Do You Have Dry Skin? Or Dehydrated Skin? The Difference Is Crucial
In hindsight, the difference between dry skin and dehydrated skin seems obvious. But I would never have guessed it. Now that I know this seemingly small but crucial difference, my skin (and the products that actually work for it) makes wayyyy more sense. I bet it could help your skincare journey, too.
Fact: Skin can both be oily and dehydrated. Also a fact? Dehydrated skin is not the same thing as dry skin. It might sound like we’re splitting hairs here but knowing how to spot the difference between the two can make (or break) your skincare routine, not too mention your skin. The terms dry and dehydrated are as interchangeable as dinner and supper, even in the scientific skin literature, but the difference between the two is as big as the difference between water and oil. Here’s how to tell if your skin is actually dry or just dehydrated — and, in either case, what to do about it.
What is Dry Skin?
Dry skin is a lifelong skin-state you’re born with. It’s hereditary and can’t be “fixed” per se, but it can be improved by consistently giving your skin what it’s short on: Oil. Those of us with dry skin have fewer oil-producing glands than normal, which means less natural lipids that build a strong moisture barrier. If you have dry skin, it’s going to surface on your body in more places than your face. (1, 2)
Your Skin is Dry If…
It feels uncomfortably itchy, looks red or ashy (especially on darker skin tones) and is particularly flaky around the eyebrows, nose and mouth. Dry skin actually occurs deep between the skin’s layers, but on the surface, it shows up as rough, cracked and even a bit leathery because dry skin low on oils lacks suppleness and elasticity.
What Dry Skin Needs to Feel Quenched
First, ditch the foaming cleanser and only use pH balanced cleansers. Your best bet is an oil-based cleanser, like a cleansing balm. In general, you should be stacking your skincare regimen with cream or oil-based products rich in the lipids your skin lacks. Amp up the antioxidants and take it easy on the acids, no matter how gentle, in your routine. Oh, stack your diet (yes, your diet can affect your skin) with fatty lipids, too — salmon, avocado and olive oil are all on the dry skin menu. (3, 4)
What is Dehydrated Skin?
Dehydrated skin, on the other hand, doesn’t have enough water. You can have plenty of oil-producing glands working overtime (maybe more than you’d like) and still have dehydrated skin. Unlike dry skin, which is a skin type, dehydrated skin is a condition — usually temporary, subject to changing environmental factors and, yes, fixable. (5)
Your Skin is Dehydrated If….
It feels tight, quickly wrinkles when pinched or poked, and is scaley or rough — especially during cold, low-humidity seasons. Dehydrated skin is rooted in environmental factors that damage the skin barrier. Not getting enough H2O? You’re dehydrated. Getting too much sun? Also dehydrated. Stuck indoors all day with heat or AC running? Yep. Dehydrated. The thing about dehydrated skin that can trip so many of us up is that it’s actually prone to producing more oil to make up for the missing water...which 1) doesn’t outwardly seem like dehydration at all and 2) can lead to other skin conditions like breakouts and inflammation. (6)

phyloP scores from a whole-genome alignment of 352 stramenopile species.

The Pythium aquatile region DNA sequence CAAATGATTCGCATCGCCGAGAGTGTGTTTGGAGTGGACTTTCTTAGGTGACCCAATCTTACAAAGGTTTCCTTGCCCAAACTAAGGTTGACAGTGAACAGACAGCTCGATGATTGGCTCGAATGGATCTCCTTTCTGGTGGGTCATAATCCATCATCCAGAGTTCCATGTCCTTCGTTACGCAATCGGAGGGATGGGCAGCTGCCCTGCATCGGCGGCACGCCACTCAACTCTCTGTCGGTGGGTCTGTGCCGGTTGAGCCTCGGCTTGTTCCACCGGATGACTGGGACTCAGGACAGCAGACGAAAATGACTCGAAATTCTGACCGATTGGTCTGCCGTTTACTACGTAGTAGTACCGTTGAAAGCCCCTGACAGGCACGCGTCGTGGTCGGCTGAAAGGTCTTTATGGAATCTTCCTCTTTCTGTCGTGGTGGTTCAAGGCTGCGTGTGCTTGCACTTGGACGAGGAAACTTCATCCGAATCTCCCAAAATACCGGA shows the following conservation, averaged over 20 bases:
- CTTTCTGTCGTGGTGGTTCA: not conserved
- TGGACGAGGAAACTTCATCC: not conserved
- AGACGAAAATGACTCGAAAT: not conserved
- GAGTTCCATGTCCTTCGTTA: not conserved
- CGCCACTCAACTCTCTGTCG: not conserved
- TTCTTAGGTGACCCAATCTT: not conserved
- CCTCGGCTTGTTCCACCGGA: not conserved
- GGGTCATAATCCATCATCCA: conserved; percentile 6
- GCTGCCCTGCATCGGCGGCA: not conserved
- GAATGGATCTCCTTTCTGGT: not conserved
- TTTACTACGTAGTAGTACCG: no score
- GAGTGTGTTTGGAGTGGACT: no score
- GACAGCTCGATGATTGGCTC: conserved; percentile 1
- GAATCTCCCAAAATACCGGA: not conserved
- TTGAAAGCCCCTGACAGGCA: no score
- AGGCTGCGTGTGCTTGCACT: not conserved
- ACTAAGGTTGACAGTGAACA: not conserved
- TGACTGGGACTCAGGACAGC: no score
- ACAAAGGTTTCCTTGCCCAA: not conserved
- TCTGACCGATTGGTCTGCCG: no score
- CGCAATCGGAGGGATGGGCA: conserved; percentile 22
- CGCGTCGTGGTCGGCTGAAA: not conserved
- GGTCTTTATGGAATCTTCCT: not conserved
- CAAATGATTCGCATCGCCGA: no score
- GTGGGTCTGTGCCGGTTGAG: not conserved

What Dehydrated Skin Needs to Get its Bounce Back
Hydrated skin with plenty of water on reserve translates to plump skin. Load up on water-rich foods like cucumbers and watermelon (yes, please), and make sure you’re drinking enough water, not just for your skin’s sake but for every organ in your body. Since your skin is the last organ to reap the rewards of your nutrient intake, though, drinking the recommended eight cups a day might not be enough to rehydrate your skin. (7)
You’ll want to back it up with the right topical skin goop. Look for products with moisture-binding ingredients like collagen and hyaluronic acid, which acts as a moisture magnet drawing water back into the skin and binding to it to keep it there. Don’t skip the exfoliation step — dead skin cell buildup can inhibit the absorption of your moisturizer — but do ditch the harsh face scrubs. Use a heavy-duty moisturizer at night that’s oil-free and non-comedogenic to replenish what you lost over the day. (8, 9)
Skin Changes with the Changing Seasons
Remember, dehydrated skin is often at the mercy of environmental whims. Changes in temperature and humidity affect the skin’s behavior. Winter’s cold, low-humidity air, for example, can actually reduce sebum production, making dry skin even drier. The hot showers and central heat that get us through those cold winters, on the other hand, can intensify dehydration. Dry skin or dehydrated, tailor your skincare choices to the changing seasons. (10, 11)